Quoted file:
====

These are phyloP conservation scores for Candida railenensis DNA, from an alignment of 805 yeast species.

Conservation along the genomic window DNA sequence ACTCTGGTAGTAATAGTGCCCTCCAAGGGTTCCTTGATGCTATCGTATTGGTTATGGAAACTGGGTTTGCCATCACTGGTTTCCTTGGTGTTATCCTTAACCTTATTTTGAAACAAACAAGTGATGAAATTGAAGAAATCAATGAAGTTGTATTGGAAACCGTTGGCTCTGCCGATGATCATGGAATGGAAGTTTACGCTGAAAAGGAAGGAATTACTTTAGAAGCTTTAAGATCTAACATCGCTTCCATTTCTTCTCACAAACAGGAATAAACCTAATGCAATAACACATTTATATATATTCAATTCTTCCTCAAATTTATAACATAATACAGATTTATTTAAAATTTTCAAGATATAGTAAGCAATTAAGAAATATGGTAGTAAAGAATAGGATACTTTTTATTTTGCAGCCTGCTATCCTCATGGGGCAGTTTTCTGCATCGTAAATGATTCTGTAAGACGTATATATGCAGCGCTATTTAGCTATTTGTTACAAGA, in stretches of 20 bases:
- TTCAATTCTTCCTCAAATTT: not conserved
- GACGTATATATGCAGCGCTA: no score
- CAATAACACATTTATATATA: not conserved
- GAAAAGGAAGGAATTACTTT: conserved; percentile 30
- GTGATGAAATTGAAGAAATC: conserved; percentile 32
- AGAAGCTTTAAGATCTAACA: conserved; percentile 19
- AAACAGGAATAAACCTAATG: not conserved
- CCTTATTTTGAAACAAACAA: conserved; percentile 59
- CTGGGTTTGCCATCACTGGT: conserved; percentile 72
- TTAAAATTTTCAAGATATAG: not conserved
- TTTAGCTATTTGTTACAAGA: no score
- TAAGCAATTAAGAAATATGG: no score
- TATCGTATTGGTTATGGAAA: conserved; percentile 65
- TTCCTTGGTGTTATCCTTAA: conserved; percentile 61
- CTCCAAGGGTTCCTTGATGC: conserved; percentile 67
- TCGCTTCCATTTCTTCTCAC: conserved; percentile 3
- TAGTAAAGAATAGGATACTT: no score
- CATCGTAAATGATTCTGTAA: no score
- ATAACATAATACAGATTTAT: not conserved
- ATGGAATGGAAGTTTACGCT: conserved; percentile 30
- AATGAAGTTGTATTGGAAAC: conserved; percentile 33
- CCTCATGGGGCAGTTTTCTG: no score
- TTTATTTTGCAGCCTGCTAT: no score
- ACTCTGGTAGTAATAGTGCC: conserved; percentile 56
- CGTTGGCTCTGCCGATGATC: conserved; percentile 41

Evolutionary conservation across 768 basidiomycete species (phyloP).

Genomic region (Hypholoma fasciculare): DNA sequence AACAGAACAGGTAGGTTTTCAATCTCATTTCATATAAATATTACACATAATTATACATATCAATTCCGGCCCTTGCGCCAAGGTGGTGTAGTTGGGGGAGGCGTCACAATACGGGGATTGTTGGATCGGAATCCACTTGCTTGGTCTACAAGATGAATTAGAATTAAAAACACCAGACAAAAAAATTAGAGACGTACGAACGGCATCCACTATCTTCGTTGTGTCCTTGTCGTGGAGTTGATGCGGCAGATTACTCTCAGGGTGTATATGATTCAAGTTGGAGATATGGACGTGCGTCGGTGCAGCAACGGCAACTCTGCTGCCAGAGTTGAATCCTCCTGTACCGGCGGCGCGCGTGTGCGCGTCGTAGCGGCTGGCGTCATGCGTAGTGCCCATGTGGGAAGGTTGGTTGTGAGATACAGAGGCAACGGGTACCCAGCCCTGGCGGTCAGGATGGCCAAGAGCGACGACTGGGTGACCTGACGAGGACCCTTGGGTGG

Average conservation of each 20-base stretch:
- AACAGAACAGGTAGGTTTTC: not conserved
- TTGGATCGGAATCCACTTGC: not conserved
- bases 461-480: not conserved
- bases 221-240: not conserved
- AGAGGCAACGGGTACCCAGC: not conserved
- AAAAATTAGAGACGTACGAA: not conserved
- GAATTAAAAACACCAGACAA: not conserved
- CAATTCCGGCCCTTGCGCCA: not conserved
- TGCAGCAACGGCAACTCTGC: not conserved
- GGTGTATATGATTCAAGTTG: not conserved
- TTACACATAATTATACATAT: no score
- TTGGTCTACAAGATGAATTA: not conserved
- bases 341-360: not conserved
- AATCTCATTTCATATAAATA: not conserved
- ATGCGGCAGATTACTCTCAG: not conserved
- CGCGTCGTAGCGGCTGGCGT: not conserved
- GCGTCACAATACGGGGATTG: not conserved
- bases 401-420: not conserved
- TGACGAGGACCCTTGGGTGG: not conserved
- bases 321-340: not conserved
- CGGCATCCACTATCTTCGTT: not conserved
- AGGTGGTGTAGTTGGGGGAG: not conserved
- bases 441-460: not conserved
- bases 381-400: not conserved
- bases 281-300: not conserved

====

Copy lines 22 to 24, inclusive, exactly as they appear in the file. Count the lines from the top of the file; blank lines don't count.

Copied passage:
- ATGGAATGGAAGTTTACGCT: conserved; percentile 30
- AATGAAGTTGTATTGGAAAC: conserved; percentile 33
- CCTCATGGGGCAGTTTTCTG: no score